In February 2018, with its Danish state-sponsored backers having pulled out citing health and safety violations, the Vallex Group open-pit mine at Teghut in Armenia’s Debed Canyon laid-off over a thousand workers. Families have been ripped apart as husbands and sons emigrate to look for work, whilst local farmer’s lands have been rendered infertile by the tailing dam from this and other mines pouring straight into the Debed River. Combined with the Vallex-operated copper smelting factory in the region’s main town of Alaverdi, the project at Teghut had accounted for 80% of employment opportunities in the region, leaving residents facing a stark choice between poison and destitution.
Protests at Amulsar Test the New Regime in Armenia
First published in IndraStra Global, 30/11/2018
There are two significant industries in the remote spa town of Jermuk, Armenia: water and tourism, both of which are under threat. With developers Lydian International proposing the use of cyanide as part of the Amulsar Gold Mine Project, an extractor chute is already funnelling dust and sludge into the largest freshwater body in the Caucasus. It is against this backdrop that the region has become the unlikely heartland of protests which are proving a significant test to the populist credentials of the new government. Emboldened by the Velvet Revolution in May, locals in Vayots Dzor have been blocking access to the site since mid-June 2018. With investors in the murky multinational behind the project getting twitchy, reports suggest that Lydian is threatening to sue the Armenian Government.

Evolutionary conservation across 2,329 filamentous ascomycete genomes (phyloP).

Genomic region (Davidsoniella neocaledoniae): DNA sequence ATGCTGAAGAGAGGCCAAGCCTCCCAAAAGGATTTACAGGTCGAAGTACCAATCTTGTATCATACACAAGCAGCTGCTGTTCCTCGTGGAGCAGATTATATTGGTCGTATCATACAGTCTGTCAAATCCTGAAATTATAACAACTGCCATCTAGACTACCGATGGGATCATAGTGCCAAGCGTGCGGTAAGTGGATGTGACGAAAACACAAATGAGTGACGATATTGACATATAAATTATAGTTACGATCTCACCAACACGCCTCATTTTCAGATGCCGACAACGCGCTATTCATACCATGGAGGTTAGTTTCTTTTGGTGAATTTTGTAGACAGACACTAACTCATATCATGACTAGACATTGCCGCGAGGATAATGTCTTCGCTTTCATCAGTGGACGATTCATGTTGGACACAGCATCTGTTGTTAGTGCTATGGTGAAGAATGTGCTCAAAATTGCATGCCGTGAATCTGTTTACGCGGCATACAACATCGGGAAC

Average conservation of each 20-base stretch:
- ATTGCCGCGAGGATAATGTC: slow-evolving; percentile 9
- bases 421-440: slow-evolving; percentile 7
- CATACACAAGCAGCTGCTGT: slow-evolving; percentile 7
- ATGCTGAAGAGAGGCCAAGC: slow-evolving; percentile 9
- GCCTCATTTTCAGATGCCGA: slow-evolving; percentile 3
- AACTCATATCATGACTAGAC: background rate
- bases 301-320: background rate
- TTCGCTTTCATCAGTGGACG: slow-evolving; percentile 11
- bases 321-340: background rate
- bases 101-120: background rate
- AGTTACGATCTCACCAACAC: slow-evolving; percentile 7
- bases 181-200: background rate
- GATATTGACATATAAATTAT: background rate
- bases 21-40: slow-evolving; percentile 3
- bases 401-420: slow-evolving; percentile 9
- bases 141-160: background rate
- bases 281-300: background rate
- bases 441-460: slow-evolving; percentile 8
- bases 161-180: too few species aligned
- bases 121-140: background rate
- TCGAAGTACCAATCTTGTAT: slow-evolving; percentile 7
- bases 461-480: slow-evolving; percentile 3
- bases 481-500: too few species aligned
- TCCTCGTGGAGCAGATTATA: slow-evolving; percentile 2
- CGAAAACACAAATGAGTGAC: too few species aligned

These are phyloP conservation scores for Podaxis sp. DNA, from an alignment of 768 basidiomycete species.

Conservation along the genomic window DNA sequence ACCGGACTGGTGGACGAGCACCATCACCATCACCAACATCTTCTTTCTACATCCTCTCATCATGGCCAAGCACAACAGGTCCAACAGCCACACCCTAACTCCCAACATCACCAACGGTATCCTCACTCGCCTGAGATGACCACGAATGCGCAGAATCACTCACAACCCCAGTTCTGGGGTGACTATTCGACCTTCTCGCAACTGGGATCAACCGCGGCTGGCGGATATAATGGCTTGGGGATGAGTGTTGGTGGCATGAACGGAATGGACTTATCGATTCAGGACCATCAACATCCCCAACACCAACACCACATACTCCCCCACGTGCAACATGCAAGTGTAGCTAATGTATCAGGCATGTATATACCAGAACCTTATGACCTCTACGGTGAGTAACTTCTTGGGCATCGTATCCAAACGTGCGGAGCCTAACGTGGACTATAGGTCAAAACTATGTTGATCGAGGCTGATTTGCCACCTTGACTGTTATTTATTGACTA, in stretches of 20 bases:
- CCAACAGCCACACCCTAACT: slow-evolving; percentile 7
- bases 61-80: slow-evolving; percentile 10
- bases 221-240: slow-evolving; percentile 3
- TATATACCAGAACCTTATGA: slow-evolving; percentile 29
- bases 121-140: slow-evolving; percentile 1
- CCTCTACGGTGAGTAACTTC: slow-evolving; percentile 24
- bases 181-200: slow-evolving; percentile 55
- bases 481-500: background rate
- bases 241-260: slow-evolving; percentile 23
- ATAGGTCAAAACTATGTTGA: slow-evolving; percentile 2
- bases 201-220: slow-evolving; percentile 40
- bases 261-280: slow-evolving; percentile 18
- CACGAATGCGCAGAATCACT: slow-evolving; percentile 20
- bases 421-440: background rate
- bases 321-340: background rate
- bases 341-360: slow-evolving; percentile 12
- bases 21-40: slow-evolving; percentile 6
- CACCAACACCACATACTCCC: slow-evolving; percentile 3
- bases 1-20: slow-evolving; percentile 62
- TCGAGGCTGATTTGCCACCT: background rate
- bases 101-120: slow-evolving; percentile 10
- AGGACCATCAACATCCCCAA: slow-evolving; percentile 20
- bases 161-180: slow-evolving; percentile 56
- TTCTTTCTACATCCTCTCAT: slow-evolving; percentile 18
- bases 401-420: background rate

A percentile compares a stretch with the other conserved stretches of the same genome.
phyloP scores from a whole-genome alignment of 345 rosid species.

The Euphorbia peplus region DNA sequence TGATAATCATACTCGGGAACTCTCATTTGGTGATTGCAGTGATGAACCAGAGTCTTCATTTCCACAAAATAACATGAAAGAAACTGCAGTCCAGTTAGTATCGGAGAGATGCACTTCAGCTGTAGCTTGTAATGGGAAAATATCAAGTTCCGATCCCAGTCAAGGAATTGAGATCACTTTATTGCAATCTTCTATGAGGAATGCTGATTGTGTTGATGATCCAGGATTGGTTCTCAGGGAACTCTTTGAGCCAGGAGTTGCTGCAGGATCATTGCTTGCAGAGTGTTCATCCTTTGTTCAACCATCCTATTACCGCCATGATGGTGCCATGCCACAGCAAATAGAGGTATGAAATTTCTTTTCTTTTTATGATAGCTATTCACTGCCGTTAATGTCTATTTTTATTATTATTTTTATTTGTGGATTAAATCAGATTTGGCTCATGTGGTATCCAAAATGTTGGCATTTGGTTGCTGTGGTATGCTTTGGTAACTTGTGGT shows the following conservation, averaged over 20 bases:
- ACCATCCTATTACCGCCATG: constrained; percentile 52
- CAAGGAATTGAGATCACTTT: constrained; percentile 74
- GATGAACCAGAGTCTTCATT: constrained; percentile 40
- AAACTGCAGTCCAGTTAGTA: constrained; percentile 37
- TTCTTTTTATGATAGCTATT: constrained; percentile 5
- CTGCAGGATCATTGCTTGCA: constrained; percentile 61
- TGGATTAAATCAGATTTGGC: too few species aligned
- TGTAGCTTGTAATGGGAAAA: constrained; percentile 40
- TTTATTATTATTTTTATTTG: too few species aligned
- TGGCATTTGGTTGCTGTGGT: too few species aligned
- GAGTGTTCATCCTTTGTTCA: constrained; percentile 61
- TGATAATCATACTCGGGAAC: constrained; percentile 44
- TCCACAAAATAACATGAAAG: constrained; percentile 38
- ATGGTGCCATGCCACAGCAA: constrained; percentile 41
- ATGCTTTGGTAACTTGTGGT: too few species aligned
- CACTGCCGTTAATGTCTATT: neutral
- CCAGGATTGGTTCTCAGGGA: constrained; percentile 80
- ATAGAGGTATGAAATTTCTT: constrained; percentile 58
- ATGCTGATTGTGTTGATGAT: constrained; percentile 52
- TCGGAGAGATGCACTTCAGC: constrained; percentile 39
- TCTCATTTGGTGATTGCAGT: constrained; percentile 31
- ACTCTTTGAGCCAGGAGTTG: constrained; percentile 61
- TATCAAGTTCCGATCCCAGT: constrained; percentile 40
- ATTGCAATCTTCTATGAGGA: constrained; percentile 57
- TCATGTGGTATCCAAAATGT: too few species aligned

The Case of the Khrapunovs
International institutions Fail to Measure Up to the Task of Tackling Globalized Financial Crime
First Published in The Diplomat, 18/07/2018